Brown’s 71.5 PFF grade in 2021 was his lowest mark since his rookie season in 2008, but the 36-year-old is still a reliable pass protector who does a good job of avoiding negative plays in the run game. We’ve seen high-end tackles like Andrew Whitworth and Jason Peters play well into their late 30s. There’s no reason Brown can’t join that group and be a strong short-term starting option on a Colts offensive line that already has plenty of other pieces in place.

The 15-year veteran started all 17 games for the Seahawks in 2021 and has only missed 4 starts in the last three NFL seasons—despite playing in the always physical trenches.

Per PFF this past season (subscription), Brown was their 37th best graded offensive tackle with a +71.5 overall grade. In pass protection, he surrendered 8.0 sacks and 33 total QB pressures during 585 total pass blocking snaps.

https://www.stampedeblue.com/2022/3/12/22973645/pff-lists-seahawks-lt-duane-brown-as-perfect-free-agent-match-for-colts

I bet Matt Ryan wished they'd made that move.  Maybe Reich would still be employed. 

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And? Based on last seasons play it’s hard to get too excited over the oline. They should be good but so much depends on becton finally playing the way he should, avt and brown coming back strong from injury, Tomlinson wanting to prove last season was an anomaly. How they ultimately play will depend on how much time they actually spend as a unit and without serious injuries.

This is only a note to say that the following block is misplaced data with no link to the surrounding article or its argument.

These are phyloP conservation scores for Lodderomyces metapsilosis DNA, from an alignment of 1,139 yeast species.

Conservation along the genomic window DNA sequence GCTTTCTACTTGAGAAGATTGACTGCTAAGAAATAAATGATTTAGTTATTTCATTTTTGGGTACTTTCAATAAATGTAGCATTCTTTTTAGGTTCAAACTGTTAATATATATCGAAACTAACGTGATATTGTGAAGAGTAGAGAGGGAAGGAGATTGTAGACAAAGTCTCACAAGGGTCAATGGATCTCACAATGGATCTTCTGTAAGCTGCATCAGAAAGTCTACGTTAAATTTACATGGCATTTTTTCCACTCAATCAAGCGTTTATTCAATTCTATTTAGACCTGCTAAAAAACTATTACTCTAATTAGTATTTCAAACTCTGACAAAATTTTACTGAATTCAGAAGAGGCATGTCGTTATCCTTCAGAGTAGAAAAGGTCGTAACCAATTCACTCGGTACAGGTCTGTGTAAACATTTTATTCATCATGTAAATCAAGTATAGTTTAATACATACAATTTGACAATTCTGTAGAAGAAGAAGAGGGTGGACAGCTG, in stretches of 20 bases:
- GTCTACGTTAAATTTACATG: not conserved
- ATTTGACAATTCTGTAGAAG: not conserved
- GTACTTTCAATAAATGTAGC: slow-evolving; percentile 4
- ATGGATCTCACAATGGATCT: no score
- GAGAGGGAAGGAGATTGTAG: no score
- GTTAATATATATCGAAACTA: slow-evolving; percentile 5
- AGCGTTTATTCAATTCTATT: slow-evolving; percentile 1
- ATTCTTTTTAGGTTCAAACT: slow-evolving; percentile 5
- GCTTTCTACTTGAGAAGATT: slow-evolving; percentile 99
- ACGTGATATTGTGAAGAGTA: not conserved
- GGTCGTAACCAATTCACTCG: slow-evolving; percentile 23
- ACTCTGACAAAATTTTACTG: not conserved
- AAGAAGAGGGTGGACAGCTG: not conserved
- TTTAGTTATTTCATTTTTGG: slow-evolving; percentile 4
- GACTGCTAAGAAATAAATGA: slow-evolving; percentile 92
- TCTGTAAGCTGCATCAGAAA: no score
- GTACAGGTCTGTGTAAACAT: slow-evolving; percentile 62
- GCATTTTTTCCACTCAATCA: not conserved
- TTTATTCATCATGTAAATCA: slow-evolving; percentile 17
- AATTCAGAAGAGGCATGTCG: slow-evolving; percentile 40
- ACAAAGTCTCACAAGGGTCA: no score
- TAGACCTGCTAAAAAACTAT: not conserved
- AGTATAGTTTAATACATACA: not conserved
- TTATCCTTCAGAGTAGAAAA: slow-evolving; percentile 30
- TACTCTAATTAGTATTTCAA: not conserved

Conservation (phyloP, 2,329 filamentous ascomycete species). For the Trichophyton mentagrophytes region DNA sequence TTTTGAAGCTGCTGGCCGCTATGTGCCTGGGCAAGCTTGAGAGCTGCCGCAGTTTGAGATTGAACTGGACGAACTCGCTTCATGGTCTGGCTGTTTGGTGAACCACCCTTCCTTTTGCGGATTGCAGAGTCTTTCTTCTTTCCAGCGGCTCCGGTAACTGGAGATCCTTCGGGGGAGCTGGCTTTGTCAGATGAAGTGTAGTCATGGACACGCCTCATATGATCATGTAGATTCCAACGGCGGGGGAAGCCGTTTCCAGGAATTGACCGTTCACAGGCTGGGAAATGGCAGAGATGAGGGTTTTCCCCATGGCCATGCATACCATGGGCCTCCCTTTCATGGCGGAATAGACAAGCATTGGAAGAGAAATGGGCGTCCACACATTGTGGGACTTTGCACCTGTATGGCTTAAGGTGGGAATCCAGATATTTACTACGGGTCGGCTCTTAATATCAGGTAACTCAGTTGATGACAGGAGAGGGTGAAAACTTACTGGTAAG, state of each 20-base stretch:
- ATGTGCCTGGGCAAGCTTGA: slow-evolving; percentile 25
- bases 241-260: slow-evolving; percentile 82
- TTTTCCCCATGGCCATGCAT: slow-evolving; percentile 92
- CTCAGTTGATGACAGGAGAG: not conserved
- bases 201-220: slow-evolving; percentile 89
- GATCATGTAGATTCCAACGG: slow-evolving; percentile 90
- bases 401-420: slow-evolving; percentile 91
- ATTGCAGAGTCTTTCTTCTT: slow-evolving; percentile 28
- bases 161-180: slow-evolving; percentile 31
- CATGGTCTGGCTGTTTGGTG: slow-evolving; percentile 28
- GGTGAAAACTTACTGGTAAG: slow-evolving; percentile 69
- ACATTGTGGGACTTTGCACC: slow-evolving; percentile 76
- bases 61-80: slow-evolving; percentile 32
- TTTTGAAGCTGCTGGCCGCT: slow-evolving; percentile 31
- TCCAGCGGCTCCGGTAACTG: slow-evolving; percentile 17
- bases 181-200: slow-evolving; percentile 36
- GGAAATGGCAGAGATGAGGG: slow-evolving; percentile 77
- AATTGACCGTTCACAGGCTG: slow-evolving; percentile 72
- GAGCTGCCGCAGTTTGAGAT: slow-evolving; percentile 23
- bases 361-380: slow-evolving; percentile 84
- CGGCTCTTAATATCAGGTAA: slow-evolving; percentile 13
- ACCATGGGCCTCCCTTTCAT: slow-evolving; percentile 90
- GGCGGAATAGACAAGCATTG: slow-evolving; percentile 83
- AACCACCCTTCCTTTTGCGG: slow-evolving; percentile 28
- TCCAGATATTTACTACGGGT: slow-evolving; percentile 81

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Can't wait for the OL to look solid due to Rodgers' influence only for [mention=28731]Dunnie[/mention], [mention=28455]FidelioJet[/mention], etc to stumble in whining about the OL "never playing that well for Zach".  
So to be clear .. your assertion is that you need a hall of fame QB to field an average OL??

Sent from my Pixel 7 using Tapatalk

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28 minutes ago, Dunnie said:

So to be clear .. your assertion is that you need a hall of fame QB to field an average OL??

This post just shows how little you understand the dynamic between a QB and his OL and why Sacks Taken are considered a "QB stat".  

The QBs job includes:

  • Making effective pre-snap reads
  • Making the right decision on where to throw
  • Stepping up into the pocket as necessary
  • Extending plays when necessary
  • Getting the ball out quick as often as possible

If a QB sucks at all of those things (which Zach did and likely still does), he makes that OLs job quite difficult.  Yes, he even sucks at "extending plays when necessary", because he 1) Would do that entirely too often, thus cutting the field in half for himself, and 2) Making poor decisions even in those instances. 

Every time you assert that Zach Wilson was "running for his life out there" (he wasn't, and the numbers demonstrate he actually had an above average amount of time to throw per NFL standards), in actuality it was his own damn fault most of the time that it appeared that way, because he sucks at all 5 objectives above.

Rodgers is good at all of those things so he's going to make his OL look good next season.

To answer your question:  No, it does not require a hall of fame QB to make an OL look "average".  It requires at least a competent QB to do that in most instances.  But sure, certainly Rodgers being HOF-caliber will make the Jets OL (about an average NFL unit) look like a top 10 or 12 one.  Because that's what good QB's do:  Make everyone else around them better.  Bad QBs like Zach Wilson do the opposite.